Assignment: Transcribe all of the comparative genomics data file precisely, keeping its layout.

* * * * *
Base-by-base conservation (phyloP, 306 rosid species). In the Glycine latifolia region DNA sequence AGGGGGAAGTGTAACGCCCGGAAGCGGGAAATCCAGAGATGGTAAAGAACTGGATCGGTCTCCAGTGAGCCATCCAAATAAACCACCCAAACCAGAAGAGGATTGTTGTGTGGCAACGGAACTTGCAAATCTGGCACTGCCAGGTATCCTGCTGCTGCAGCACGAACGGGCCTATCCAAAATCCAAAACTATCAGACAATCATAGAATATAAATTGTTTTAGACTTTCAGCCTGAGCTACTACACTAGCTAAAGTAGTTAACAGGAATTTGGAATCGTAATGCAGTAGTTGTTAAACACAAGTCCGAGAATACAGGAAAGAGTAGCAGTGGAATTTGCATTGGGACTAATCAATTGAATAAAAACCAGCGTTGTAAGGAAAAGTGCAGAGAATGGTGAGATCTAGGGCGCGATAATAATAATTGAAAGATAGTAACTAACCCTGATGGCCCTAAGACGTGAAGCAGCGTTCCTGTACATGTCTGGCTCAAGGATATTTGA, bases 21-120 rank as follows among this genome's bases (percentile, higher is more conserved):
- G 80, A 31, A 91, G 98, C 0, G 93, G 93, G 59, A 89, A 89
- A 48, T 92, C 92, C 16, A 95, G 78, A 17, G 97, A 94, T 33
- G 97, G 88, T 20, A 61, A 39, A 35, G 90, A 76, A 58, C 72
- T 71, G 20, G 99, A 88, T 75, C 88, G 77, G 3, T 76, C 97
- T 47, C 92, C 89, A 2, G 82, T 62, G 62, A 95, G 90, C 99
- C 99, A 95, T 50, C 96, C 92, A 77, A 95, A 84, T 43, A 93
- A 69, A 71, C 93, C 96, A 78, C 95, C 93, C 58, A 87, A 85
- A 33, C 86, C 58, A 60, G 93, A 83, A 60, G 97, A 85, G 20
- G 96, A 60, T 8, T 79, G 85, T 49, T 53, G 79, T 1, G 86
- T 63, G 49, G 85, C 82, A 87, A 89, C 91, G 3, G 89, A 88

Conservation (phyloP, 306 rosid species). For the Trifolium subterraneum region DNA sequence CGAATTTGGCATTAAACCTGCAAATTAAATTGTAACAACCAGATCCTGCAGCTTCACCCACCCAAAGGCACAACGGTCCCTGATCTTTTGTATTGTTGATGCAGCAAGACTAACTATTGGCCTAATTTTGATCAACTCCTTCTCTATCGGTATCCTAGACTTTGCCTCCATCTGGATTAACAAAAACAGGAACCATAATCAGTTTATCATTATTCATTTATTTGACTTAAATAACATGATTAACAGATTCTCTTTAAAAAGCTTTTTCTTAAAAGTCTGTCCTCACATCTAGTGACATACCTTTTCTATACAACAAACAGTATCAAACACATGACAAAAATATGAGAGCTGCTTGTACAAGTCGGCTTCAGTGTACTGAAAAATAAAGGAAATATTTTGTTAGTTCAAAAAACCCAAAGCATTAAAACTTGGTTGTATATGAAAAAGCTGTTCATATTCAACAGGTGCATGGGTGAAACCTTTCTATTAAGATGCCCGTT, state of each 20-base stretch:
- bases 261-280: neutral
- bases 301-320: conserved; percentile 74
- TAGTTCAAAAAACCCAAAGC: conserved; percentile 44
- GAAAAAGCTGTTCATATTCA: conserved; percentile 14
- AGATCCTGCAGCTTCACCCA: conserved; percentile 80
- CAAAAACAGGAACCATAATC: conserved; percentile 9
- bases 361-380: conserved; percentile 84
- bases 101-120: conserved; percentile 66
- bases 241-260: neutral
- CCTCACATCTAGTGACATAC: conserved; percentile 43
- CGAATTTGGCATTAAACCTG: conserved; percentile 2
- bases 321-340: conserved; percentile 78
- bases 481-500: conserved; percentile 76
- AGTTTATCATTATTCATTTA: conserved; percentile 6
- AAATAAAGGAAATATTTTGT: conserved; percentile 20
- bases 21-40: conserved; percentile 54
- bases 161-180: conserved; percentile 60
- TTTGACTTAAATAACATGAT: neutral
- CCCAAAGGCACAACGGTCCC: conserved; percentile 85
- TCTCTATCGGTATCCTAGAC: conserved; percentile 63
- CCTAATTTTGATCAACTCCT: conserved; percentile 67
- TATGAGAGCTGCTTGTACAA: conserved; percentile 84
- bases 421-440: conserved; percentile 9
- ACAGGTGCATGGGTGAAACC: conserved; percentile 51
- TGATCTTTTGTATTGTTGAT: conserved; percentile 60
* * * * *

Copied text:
Base-by-base conservation (phyloP, 306 rosid species). In the Glycine latifolia region DNA sequence AGGGGGAAGTGTAACGCCCGGAAGCGGGAAATCCAGAGATGGTAAAGAACTGGATCGGTCTCCAGTGAGCCATCCAAATAAACCACCCAAACCAGAAGAGGATTGTTGTGTGGCAACGGAACTTGCAAATCTGGCACTGCCAGGTATCCTGCTGCTGCAGCACGAACGGGCCTATCCAAAATCCAAAACTATCAGACAATCATAGAATATAAATTGTTTTAGACTTTCAGCCTGAGCTACTACACTAGCTAAAGTAGTTAACAGGAATTTGGAATCGTAATGCAGTAGTTGTTAAACACAAGTCCGAGAATACAGGAAAGAGTAGCAGTGGAATTTGCATTGGGACTAATCAATTGAATAAAAACCAGCGTTGTAAGGAAAAGTGCAGAGAATGGTGAGATCTAGGGCGCGATAATAATAATTGAAAGATAGTAACTAACCCTGATGGCCCTAAGACGTGAAGCAGCGTTCCTGTACATGTCTGGCTCAAGGATATTTGA, bases 21-120 rank as follows among this genome's bases (percentile, higher is more conserved):
- G 80, A 31, A 91, G 98, C 0, G 93, G 93, G 59, A 89, A 89
- A 48, T 92, C 92, C 16, A 95, G 78, A 17, G 97, A 94, T 33
- G 97, G 88, T 20, A 61, A 39, A 35, G 90, A 76, A 58, C 72
- T 71, G 20, G 99, A 88, T 75, C 88, G 77, G 3, T 76, C 97
- T 47, C 92, C 89, A 2, G 82, T 62, G 62, A 95, G 90, C 99
- C 99, A 95, T 50, C 96, C 92, A 77, A 95, A 84, T 43, A 93
- A 69, A 71, C 93, C 96, A 78, C 95, C 93, C 58, A 87, A 85
- A 33, C 86, C 58, A 60, G 93, A 83, A 60, G 97, A 85, G 20
- G 96, A 60, T 8, T 79, G 85, T 49, T 53, G 79, T 1, G 86
- T 63, G 49, G 85, C 82, A 87, A 89, C 91, G 3, G 89, A 88

Conservation (phyloP, 306 rosid species). For the Trifolium subterraneum region DNA sequence CGAATTTGGCATTAAACCTGCAAATTAAATTGTAACAACCAGATCCTGCAGCTTCACCCACCCAAAGGCACAACGGTCCCTGATCTTTTGTATTGTTGATGCAGCAAGACTAACTATTGGCCTAATTTTGATCAACTCCTTCTCTATCGGTATCCTAGACTTTGCCTCCATCTGGATTAACAAAAACAGGAACCATAATCAGTTTATCATTATTCATTTATTTGACTTAAATAACATGATTAACAGATTCTCTTTAAAAAGCTTTTTCTTAAAAGTCTGTCCTCACATCTAGTGACATACCTTTTCTATACAACAAACAGTATCAAACACATGACAAAAATATGAGAGCTGCTTGTACAAGTCGGCTTCAGTGTACTGAAAAATAAAGGAAATATTTTGTTAGTTCAAAAAACCCAAAGCATTAAAACTTGGTTGTATATGAAAAAGCTGTTCATATTCAACAGGTGCATGGGTGAAACCTTTCTATTAAGATGCCCGTT, state of each 20-base stretch:
- bases 261-280: neutral
- bases 301-320: conserved; percentile 74
- TAGTTCAAAAAACCCAAAGC: conserved; percentile 44
- GAAAAAGCTGTTCATATTCA: conserved; percentile 14
- AGATCCTGCAGCTTCACCCA: conserved; percentile 80
- CAAAAACAGGAACCATAATC: conserved; percentile 9
- bases 361-380: conserved; percentile 84
- bases 101-120: conserved; percentile 66
- bases 241-260: neutral
- CCTCACATCTAGTGACATAC: conserved; percentile 43
- CGAATTTGGCATTAAACCTG: conserved; percentile 2
- bases 321-340: conserved; percentile 78
- bases 481-500: conserved; percentile 76
- AGTTTATCATTATTCATTTA: conserved; percentile 6
- AAATAAAGGAAATATTTTGT: conserved; percentile 20
- bases 21-40: conserved; percentile 54
- bases 161-180: conserved; percentile 60
- TTTGACTTAAATAACATGAT: neutral
- CCCAAAGGCACAACGGTCCC: conserved; percentile 85
- TCTCTATCGGTATCCTAGAC: conserved; percentile 63
- CCTAATTTTGATCAACTCCT: conserved; percentile 67
- TATGAGAGCTGCTTGTACAA: conserved; percentile 84
- bases 421-440: conserved; percentile 9
- ACAGGTGCATGGGTGAAACC: conserved; percentile 51
- TGATCTTTTGTATTGTTGAT: conserved; percentile 60